Ilene and Jerry owned and operated The Party Warehouse since 1989. During those 24 years, both through their business and personally, they enthusiastically supported many not for profit organizations throughout the Capital District.
In addition Ilene and Jerry served on numerous Boards of Directors. Ilene is Past President of the Sidney Albert Albany Jewish Community Center, Congregation Beth Emeth, and Jewish Federation of Northeastern New York. She is currently President of Hillel at the University of Albany and sits on several other boards. Jerry is Past President of the New York State Museum Institute and past Board member of Capital Repertory Theatre and Saint Anne’s Institute. He currently is on the Endowment Board of Governors of Jewish Federation of Northeastern New York and is a board member of the Daughters of Sarah Foundation and Shabbos House.
About Jewish Family Services
JFS provides compassionate, healing services that enrich the community and improve people’s lives. JFS services are infused with Jewish values and help strengthen individuals, families and our community.
Our highly skilled staff provides individualized care for children, teens, adults, older adults and families. We are a non-profit agency that provides services which help nearly 3,000 people each year, through counseling, court evaluations, anger management groups, supervised visitation and parenting services—plus a range of supportive and wellness services for seniors and their families. For more information on Jewish Family Services, please call 518-482-8856 or visit
Photo Credit: Brianna Melanson


There were audible gasps from the audience as Dr. Mark Pettus painted a picture of a country whose health and well-being was in poor shape, and getting worse.
On Monday, May 20th dozens of community members took part in an evening program that was both informative and engaging, as we explored how we are anything but “prisoners” of our DNA.  The lecture was part of the JFS Miriam Adler Family Life Education series, and took place at Congregation Beth Emeth.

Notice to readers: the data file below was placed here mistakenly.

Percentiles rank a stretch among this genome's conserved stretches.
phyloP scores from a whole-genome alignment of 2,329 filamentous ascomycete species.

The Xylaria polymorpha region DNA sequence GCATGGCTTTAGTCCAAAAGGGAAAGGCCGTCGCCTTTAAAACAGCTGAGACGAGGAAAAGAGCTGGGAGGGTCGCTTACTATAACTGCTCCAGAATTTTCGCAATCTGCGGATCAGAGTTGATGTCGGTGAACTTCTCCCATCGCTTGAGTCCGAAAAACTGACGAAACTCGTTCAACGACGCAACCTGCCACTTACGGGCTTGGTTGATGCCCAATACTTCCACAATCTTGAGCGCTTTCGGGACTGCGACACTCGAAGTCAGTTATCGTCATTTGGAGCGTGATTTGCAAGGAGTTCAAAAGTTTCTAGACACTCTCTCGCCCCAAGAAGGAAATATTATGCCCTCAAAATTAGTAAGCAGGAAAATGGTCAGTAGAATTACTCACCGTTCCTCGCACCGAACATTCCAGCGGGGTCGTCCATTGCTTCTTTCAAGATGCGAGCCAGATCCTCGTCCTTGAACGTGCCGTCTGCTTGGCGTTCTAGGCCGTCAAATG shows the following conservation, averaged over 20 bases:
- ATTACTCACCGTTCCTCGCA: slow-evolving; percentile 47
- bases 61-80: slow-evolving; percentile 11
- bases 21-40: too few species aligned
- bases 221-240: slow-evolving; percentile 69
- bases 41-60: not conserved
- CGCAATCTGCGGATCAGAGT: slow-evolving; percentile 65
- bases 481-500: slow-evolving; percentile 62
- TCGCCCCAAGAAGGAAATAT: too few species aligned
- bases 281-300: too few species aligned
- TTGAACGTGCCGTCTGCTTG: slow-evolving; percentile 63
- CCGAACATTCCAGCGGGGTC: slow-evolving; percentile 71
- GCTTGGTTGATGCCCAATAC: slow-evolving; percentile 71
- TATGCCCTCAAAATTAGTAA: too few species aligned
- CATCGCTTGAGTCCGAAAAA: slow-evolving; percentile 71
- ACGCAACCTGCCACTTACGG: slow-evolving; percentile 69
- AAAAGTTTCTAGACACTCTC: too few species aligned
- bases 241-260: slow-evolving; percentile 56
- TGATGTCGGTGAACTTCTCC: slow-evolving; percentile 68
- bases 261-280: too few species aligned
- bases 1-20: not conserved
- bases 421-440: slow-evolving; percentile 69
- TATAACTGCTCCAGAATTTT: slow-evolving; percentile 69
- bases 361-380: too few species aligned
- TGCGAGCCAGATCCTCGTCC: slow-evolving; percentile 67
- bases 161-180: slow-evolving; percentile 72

By taking charge of our “environmental inputs” Dr. Pettus stressed that we can play an active role in determining whether helpful genes are “turned on”, or non-helpful ones are “turned off”.  Some of these environmental inputs include:

  • The foods you eat
  • The amount of movement you engage in
  • How you interpret and respond to stress in your life
  • Quality of sleep
  • Environmental toxin exposure
  • Love and social connection
  • Meaning in one’s love, work, and play
  • Medications

Dr. Pettus argues that understanding how our “Book of Life”—the genetic information we receive from our parents—interacts with our lifestyle we can make choices that greatly improve our chances for a healthier future. These choices matter, whether we are 6 or 60!
A lively period of questions and answer followed the presentation, indicating an eagerness to become more proactive health-wise.
Although the science of epigenetics is in its infancy, the principles clearly reflect common sense wisdom. Consider this Thomas Edison quote shared by Dr. Pettus:
“The doctor of the future will give no medicine, but will interest her or his patients in the care of the human frame, in a proper diet, and in
the cause and prevention of disease.”
For those  looking to learn more, Dr. Pettus shared his website: The site hold a host of articles related to epigenetics, nutrition, sleep, meditation/mindfulness and other aspects of health.  In his discussion of environmental toxins, Dr. Pettus suggested we check out the Environmental Working Group site ( as a helpful resource.
Here at JFS and the NNORC we continue to look for ways to improve the well-being of our community members. We welcome your suggestions for future programs and activities that would support these efforts. Please feel free to contact us at 514-2023 to share your ideas.